Ant biology: June 2011 Archives

I've been feeding some ants on my desk which I believe to be Tapinoma sessile. I tracked them quite a long way to the front door of my house. Recently I discovered that some of the ants are coming from the opposite direction from my window which is halfway around the house. Is there a way to tell if they are from the same colony?
I've read that T. sessile is very tolerant of other ants so I don't expect any fighting. I tried to see if the ants coming from one way would go the other way. This leads me to my next question, would ants from the same species but different colonies be able to recognize each other's pheronomes as if it were their own?


Hi Rex!

Thanks for contacting us at AntAsk! To tell whether ants are from the same colony, I would suggest that you carefully collect one ant from one of the groups and place it in the other group. Of course, if fighting takes place, the ants were from different colonies. But also if the ants start inspecting each other carefully with their antennae and might even pull each other at the mandibles, this suggests they are from a different colony. If the ants act as nothing has happend and the experimentally introduced individual just runs with the others, they might indeed be from the same colony.

Researchers often use behavioral observations to determine colony boundaries. Other tools are the analysing cuticular hydrocarbons and/or genetic markers such as microsatellites. Social insects such as ants use low-volatile chemicals (usually hydrocarbons) that are present on the cuticle to distinguish nestmates from foreign individuals. If the hydrocarbons of two ant colonies are very similar, which might be due to the fact that the colonies are related to some extend, ants might have a hard time to determine who is a nestmate and who is not.

I hope this answers your questions!
All the best,
Steffi Kautz & the AntAsk Team


I live in Northwest Arkansas, United States. We have been observing an odd behavior - large black ants traveling in groups of maybe 12-24 individuals. They are in roaming "packs" rather than walking in narrow trails.

My best guess is that they are black carpenter ant workers - they are probably about 9 to 11 mm long, have very large heads and mandibles, and cream colored hairs on their abdomens. There is some difference in size and proportion within the packs - some have huge square heads, and some look more "normal."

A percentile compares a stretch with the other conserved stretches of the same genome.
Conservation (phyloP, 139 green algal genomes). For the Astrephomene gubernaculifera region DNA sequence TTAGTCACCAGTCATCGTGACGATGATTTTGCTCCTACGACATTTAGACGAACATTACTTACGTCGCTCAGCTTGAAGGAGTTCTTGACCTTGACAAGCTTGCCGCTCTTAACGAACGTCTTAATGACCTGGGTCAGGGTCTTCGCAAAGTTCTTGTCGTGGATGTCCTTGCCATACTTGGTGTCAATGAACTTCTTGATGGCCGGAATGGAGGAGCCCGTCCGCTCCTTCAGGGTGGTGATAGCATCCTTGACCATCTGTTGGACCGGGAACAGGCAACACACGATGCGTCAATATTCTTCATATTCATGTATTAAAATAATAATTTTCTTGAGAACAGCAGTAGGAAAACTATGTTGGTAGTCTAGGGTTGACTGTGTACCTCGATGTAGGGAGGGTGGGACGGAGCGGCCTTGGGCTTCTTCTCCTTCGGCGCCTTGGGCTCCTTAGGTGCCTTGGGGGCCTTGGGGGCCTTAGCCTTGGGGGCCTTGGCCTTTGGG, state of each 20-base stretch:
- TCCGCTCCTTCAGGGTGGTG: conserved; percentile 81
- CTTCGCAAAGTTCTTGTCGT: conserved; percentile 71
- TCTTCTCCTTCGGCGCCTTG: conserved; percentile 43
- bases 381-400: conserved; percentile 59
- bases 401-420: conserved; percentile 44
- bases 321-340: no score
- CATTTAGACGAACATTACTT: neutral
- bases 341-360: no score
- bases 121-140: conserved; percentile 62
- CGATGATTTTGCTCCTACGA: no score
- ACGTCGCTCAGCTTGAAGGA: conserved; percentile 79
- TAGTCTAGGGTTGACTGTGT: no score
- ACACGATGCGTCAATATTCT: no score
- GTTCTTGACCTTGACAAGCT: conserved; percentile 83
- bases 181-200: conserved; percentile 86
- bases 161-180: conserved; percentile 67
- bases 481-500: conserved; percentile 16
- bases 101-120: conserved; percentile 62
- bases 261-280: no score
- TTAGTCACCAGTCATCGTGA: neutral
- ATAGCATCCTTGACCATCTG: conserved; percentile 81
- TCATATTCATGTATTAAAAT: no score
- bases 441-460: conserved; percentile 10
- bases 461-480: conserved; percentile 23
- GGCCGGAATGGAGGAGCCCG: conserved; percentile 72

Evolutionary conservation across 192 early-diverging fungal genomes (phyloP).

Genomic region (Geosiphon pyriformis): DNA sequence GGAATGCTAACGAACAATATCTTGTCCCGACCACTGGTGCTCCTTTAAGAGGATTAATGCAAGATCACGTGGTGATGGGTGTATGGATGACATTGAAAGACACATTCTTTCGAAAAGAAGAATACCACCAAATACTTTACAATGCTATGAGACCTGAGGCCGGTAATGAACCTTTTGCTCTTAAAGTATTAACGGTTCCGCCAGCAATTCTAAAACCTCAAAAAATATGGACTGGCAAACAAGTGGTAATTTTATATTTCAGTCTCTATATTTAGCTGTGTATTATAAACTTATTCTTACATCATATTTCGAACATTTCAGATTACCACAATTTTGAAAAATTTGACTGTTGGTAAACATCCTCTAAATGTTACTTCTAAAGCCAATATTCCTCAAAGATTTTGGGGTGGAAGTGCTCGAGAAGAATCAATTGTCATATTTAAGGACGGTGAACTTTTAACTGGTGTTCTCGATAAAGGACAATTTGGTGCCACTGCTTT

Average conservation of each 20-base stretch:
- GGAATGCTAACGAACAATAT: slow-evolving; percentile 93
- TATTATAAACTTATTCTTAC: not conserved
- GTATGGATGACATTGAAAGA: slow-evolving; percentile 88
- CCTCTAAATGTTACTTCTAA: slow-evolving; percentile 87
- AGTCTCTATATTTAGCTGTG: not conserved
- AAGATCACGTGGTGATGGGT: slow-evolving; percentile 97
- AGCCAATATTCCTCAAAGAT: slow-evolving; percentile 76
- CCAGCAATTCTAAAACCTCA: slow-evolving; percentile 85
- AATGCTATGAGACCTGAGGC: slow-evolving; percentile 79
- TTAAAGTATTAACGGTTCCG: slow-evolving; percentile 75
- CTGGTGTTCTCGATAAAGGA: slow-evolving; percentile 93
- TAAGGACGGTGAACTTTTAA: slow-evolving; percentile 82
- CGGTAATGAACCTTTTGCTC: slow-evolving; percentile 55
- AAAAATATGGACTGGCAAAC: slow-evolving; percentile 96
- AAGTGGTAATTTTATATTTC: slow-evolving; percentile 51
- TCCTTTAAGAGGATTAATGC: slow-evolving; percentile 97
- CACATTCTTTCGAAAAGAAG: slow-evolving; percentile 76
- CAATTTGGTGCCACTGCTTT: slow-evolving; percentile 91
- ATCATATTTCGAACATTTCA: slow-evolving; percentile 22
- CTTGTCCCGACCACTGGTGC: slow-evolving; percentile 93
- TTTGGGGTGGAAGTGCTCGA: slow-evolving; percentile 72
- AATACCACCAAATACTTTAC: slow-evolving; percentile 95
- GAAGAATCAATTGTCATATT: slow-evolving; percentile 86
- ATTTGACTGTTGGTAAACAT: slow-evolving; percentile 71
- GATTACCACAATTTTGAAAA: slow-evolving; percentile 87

So, are they patrolling for food? Trying to set up new colonies? (It has been an extremely rainy season and there is a lot of dead wood from an ice storm two or three years ago.) Something else? Why the loose, round packs rather than single-file lines?

The attached image is of one that a pack killed (or rather, tortured by two ants holding its middle legs and pulling them taut while others bit its head for several minutes, then dragged a foot to the side and left for dead). I assume that it was territorial behavior within the same species--do you think so? That is the only time I've observed an "execution" by a pack.

Would love to hear your expertise on the matter!



Thanks for contacting us at AntAsk! We asked another ant expert, James Trager, for some help with this and here is what he had to say:

"The picture, sadly, does not help me. It looks vaguely like a mutillid or perhaps a Polyergus queen, rather than a conspecific of the pack-roaming ants as the writer suggests. The message strongly suggests Camponotus pennsylvanicus to me. They do sometimes recruit in (but usually linear) groups, but this roaming pack behavior sounds unusual, as the writer evidently recognized. I'd like to see it, and could probably interpret it better if so. If it were recruitment to a new nest site, I would expect them to be carrying brood, but there is no mention of that, so I can only guess that they are recruiting to a rich food source, such as a tree full of honeydew-secreting insects."

As James pointed out, it is impossible to tell what species of ant is in the picture as it is of poor quality. As he has mentioned, it could be a mutillid. Click here to find out more about these wasps that are sometimes mistaken for ants.

All the best,
James Trager (guest expert), Steffi Kautz & the AntAsk Team

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